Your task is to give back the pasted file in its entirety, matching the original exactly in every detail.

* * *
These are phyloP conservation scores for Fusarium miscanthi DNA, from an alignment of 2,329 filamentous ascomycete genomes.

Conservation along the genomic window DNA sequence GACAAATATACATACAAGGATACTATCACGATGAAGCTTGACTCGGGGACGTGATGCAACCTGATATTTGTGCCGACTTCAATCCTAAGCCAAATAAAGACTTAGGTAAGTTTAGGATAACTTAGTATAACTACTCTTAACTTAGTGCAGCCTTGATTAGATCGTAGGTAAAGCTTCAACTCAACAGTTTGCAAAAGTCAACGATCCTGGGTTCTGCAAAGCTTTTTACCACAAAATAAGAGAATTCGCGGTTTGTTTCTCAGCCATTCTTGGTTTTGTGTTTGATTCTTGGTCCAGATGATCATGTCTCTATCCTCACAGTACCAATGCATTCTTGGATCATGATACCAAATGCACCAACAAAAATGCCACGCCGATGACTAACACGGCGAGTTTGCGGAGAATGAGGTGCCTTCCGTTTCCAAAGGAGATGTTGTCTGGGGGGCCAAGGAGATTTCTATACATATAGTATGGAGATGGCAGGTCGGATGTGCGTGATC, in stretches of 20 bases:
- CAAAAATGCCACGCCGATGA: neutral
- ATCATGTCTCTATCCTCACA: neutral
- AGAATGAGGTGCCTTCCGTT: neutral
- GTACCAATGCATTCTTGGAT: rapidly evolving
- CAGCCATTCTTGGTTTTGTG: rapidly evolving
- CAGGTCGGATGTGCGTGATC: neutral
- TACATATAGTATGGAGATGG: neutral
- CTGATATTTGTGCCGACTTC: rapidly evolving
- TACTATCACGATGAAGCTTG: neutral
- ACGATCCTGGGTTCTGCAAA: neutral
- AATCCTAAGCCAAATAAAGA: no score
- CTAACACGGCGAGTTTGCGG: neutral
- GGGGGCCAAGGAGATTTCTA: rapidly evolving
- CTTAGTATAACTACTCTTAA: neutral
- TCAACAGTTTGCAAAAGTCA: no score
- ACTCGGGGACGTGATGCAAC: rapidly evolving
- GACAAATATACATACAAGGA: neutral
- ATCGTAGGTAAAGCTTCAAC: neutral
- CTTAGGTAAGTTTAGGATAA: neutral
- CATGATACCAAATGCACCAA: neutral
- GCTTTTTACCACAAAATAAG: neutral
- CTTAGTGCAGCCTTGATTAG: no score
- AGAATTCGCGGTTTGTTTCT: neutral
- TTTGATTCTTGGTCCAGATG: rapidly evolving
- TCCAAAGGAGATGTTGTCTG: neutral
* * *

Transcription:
These are phyloP conservation scores for Fusarium miscanthi DNA, from an alignment of 2,329 filamentous ascomycete genomes.

Conservation along the genomic window DNA sequence GACAAATATACATACAAGGATACTATCACGATGAAGCTTGACTCGGGGACGTGATGCAACCTGATATTTGTGCCGACTTCAATCCTAAGCCAAATAAAGACTTAGGTAAGTTTAGGATAACTTAGTATAACTACTCTTAACTTAGTGCAGCCTTGATTAGATCGTAGGTAAAGCTTCAACTCAACAGTTTGCAAAAGTCAACGATCCTGGGTTCTGCAAAGCTTTTTACCACAAAATAAGAGAATTCGCGGTTTGTTTCTCAGCCATTCTTGGTTTTGTGTTTGATTCTTGGTCCAGATGATCATGTCTCTATCCTCACAGTACCAATGCATTCTTGGATCATGATACCAAATGCACCAACAAAAATGCCACGCCGATGACTAACACGGCGAGTTTGCGGAGAATGAGGTGCCTTCCGTTTCCAAAGGAGATGTTGTCTGGGGGGCCAAGGAGATTTCTATACATATAGTATGGAGATGGCAGGTCGGATGTGCGTGATC, in stretches of 20 bases:
- CAAAAATGCCACGCCGATGA: neutral
- ATCATGTCTCTATCCTCACA: neutral
- AGAATGAGGTGCCTTCCGTT: neutral
- GTACCAATGCATTCTTGGAT: rapidly evolving
- CAGCCATTCTTGGTTTTGTG: rapidly evolving
- CAGGTCGGATGTGCGTGATC: neutral
- TACATATAGTATGGAGATGG: neutral
- CTGATATTTGTGCCGACTTC: rapidly evolving
- TACTATCACGATGAAGCTTG: neutral
- ACGATCCTGGGTTCTGCAAA: neutral
- AATCCTAAGCCAAATAAAGA: no score
- CTAACACGGCGAGTTTGCGG: neutral
- GGGGGCCAAGGAGATTTCTA: rapidly evolving
- CTTAGTATAACTACTCTTAA: neutral
- TCAACAGTTTGCAAAAGTCA: no score
- ACTCGGGGACGTGATGCAAC: rapidly evolving
- GACAAATATACATACAAGGA: neutral
- ATCGTAGGTAAAGCTTCAAC: neutral
- CTTAGGTAAGTTTAGGATAA: neutral
- CATGATACCAAATGCACCAA: neutral
- GCTTTTTACCACAAAATAAG: neutral
- CTTAGTGCAGCCTTGATTAG: no score
- AGAATTCGCGGTTTGTTTCT: neutral
- TTTGATTCTTGGTCCAGATG: rapidly evolving
- TCCAAAGGAGATGTTGTCTG: neutral